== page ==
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San Diego County approaches 40,000 COVID-19 cases, crosses 700 deaths

SAN DIEGO (CNS) - San Diego County public health officials reported 453 new COVID-19 cases and one additional death from the illness Friday, Sept. 4, raising the county's cumulative totals to 39,899 cases and 701 fatalities.

One woman in her late 60s died. She had an underlying medical condition.

Locally, Bonsall has reported 45 cases, Pala 75 and Fallbrook 465 cases since the county began tracking infections.

The number of new cases is the most since 551 were reported Aug. 7, with the vast majority of the new infections confirmed to have started on days before businesses reopened this week.

``This news is a reminder that we all have a role in keeping the infection rate down,'' said Dr. Wilma Wooten, county public health officer. ``I'm asking San Diegans to take a look at their individual actions and, if necessary, adjust their behaviors to help ensure we remain safe and moving in the right direction.''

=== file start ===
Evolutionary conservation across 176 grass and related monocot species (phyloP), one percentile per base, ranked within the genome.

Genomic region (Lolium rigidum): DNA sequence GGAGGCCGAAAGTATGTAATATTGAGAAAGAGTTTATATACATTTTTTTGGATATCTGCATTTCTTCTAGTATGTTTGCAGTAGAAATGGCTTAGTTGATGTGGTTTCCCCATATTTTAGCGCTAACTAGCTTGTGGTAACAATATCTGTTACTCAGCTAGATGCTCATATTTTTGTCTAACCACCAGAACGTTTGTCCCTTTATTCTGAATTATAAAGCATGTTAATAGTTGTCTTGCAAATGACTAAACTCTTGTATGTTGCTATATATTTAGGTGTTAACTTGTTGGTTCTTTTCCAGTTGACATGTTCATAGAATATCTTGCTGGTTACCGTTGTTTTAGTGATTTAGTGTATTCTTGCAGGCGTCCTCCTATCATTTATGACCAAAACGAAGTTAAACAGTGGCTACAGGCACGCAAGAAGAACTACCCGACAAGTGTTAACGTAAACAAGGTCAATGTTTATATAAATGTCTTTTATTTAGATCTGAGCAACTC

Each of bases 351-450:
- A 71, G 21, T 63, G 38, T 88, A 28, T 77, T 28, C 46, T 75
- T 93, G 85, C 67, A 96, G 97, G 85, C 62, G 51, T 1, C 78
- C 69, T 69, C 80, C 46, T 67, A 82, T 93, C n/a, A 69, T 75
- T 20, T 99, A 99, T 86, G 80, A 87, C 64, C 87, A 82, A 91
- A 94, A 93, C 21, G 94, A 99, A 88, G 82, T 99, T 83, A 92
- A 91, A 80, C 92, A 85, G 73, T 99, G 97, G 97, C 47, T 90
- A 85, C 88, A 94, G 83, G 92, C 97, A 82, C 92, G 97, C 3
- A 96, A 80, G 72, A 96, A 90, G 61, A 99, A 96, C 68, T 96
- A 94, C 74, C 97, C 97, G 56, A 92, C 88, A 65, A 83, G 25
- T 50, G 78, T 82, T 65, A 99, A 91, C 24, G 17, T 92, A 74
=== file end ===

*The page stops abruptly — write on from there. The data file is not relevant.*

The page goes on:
Of 7,554 tests reported Friday, 6% returned positive, raising the county's 14-day rolling positive testing rate to 4%, well below the state's 8% guideline. The seven-day average number of tests performed in the county is 7,009.

Of the total positive cases in the county, 3,194 -- or 8% -- have required hospitalization since the pandemic began, and 768 -- or 1.9% -- were admitted to an intensive care unit.

County health officials reported six new community outbreaks Friday, bringing the number of outbreaks in the past week to 22. Two of the outbreaks were in grocery stores, one in a restaurant, one in a business, one in a hotel/resort/spa and one in a hair salon/barbershop.

The number of community outbreaks remains well above the county's goal of fewer than seven in a seven-day span. A community setting outbreak is defined as three or more COVID-19 cases in a setting and in people of different households in the past 14 days.